The cardiovascular benefits of running have been highlighted following research into training for a debut marathon

Training for and completing a marathon causes cardiovascular benefits equivalent to around a four-year reduction in vascular age, a new study suggests.

The health benefits of running have further been highlighted following the research into training for a debut marathon, with findings published in the Journal of the American College of Cardiology.

A group of 138 first-time marathoners were assessed by Barts Heart Centre and University College London following their journey of training for and completing the London Marathon. The purpose of the study was to determine whether real-world exercise training for a first-time marathon could reverse age-related aortic stiffening.

The study concluded that training for and completing a marathon, even at relatively low exercise intensity, reduces central blood pressure and aortic stiffness. The group of novice runners were aged between 21 and 69 years and had an estimated training schedule of 6 to 13 miles per week.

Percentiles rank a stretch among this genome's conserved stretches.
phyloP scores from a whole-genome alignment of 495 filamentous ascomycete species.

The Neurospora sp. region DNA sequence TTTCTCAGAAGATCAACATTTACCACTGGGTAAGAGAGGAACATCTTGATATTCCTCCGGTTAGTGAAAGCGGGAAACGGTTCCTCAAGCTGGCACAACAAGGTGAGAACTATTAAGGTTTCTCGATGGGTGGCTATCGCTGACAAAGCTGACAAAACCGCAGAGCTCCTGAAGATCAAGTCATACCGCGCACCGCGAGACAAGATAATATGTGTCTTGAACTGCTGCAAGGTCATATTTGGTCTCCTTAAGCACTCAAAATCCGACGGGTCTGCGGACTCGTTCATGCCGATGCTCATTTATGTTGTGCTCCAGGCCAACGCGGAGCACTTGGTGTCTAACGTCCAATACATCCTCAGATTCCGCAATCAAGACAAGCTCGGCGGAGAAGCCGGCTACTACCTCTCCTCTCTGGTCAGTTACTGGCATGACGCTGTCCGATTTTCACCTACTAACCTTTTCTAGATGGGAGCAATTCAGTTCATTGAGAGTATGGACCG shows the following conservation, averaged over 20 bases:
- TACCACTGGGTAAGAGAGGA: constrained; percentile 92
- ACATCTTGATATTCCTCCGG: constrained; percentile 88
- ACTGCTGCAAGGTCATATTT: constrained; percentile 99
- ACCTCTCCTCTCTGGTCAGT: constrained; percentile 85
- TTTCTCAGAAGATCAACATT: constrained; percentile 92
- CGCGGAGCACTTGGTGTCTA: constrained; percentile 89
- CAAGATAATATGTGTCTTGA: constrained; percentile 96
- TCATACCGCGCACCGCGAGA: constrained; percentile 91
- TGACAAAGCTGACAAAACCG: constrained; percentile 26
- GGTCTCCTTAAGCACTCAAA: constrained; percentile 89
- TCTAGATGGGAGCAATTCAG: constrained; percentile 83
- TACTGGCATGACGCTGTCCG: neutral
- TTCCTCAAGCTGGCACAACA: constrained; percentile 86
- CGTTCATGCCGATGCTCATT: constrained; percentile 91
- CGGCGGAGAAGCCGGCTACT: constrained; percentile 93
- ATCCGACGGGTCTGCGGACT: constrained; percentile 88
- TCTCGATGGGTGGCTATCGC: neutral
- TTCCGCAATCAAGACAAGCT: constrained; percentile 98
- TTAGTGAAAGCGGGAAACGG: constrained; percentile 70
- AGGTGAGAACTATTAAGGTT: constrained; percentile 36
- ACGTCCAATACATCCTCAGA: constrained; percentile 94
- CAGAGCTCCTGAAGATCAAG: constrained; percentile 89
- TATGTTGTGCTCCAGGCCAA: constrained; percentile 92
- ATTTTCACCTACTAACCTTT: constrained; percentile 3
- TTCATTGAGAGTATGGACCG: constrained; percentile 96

“Greater rejuvenation was observed in older, slower individuals,” added the study’s conclusion.

AW MD Wendy Sly, who claimed Olympic 3000m silver at the 1984 Games in Los Angeles, is training for her first marathon in London in April and told Sky News: “Running a marathon or a half-marathon gives you a goal, so I think there’s a very good target for people who are trying to get fit. It puts you into a forced regime, almost, because you know that you have committed to do something in the future.

“We know generally that running is very good for you, for your heart and lungs, for your weight, for mental reasons and feeling good about yourself, plus it’s good for your bones and your muscles. So there’s nothing bad to really be said about it.”

The study is available here.

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